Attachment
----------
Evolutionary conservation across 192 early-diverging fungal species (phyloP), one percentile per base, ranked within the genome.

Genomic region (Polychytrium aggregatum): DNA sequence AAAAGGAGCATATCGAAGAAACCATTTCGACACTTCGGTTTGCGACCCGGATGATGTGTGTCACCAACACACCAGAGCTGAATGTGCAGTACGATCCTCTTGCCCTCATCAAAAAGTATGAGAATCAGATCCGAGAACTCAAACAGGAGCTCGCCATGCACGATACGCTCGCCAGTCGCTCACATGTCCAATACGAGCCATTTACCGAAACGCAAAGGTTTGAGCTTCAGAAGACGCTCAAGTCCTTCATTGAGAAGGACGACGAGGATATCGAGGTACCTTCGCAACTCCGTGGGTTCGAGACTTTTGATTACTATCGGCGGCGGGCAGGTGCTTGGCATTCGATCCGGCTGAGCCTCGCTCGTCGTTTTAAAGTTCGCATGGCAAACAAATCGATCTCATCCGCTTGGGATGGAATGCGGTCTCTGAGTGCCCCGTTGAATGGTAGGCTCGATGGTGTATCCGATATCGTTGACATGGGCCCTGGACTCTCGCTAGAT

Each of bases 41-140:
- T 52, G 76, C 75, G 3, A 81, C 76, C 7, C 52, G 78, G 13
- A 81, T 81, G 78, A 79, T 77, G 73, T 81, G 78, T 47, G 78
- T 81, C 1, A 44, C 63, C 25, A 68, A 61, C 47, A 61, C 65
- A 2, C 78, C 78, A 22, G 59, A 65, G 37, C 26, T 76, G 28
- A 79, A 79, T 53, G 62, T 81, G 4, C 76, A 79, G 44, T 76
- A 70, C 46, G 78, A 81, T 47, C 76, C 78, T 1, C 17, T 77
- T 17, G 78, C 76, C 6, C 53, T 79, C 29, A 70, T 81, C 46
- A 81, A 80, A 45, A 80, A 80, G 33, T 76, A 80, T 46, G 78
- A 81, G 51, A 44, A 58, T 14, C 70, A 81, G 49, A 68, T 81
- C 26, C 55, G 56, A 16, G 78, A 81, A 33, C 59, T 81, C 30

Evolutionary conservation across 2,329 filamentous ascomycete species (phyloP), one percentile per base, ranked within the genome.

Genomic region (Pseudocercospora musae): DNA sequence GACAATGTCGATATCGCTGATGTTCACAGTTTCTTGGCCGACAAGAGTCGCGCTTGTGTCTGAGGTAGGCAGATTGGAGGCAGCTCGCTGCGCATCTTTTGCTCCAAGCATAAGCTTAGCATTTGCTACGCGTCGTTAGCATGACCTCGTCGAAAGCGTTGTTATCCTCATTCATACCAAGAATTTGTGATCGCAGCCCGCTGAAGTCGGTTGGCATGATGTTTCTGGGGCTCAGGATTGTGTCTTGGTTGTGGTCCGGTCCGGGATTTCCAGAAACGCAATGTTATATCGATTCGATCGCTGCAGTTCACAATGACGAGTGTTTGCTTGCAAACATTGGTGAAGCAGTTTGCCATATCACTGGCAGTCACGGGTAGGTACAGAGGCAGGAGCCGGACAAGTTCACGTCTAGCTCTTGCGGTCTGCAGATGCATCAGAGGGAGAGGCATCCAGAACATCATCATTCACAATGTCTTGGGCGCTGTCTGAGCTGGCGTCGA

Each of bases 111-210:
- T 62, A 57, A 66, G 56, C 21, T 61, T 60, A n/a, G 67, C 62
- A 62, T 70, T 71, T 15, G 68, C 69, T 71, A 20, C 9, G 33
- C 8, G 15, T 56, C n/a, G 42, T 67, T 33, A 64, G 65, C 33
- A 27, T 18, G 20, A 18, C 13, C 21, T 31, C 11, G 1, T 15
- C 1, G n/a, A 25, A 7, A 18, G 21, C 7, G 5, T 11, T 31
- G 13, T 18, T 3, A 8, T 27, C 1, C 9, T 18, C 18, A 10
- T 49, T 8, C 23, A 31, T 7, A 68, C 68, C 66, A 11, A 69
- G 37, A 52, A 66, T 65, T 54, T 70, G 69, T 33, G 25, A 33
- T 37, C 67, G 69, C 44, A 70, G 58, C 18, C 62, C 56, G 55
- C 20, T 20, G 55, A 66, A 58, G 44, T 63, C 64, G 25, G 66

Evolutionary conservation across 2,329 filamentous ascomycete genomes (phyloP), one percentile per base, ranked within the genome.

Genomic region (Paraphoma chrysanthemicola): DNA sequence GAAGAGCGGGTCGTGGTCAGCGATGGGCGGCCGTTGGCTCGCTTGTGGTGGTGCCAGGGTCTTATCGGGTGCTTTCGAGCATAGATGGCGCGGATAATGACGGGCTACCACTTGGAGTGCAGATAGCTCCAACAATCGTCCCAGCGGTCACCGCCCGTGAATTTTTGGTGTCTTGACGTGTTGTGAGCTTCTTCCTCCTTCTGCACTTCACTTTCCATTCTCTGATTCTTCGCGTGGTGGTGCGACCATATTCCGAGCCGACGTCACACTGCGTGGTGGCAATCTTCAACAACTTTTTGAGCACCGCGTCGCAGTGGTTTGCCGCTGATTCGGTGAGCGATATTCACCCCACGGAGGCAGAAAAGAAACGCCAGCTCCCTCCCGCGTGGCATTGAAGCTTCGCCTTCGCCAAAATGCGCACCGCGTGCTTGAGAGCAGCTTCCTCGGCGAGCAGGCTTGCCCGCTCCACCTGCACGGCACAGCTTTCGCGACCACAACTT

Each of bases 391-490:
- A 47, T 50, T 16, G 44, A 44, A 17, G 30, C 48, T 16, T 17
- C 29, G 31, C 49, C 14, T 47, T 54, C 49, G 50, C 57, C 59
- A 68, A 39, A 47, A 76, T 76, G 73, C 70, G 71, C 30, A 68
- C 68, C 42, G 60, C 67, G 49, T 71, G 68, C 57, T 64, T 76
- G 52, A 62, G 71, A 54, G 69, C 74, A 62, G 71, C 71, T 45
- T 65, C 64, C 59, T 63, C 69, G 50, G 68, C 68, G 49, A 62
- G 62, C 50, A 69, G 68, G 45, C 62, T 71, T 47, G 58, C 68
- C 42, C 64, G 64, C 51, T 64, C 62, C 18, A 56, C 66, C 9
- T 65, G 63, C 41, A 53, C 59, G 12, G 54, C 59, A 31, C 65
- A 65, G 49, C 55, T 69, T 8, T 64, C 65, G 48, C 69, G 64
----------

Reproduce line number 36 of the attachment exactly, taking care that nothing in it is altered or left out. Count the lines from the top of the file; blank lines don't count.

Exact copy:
- G 62, C 50, A 69, G 68, G 45, C 62, T 71, T 47, G 58, C 68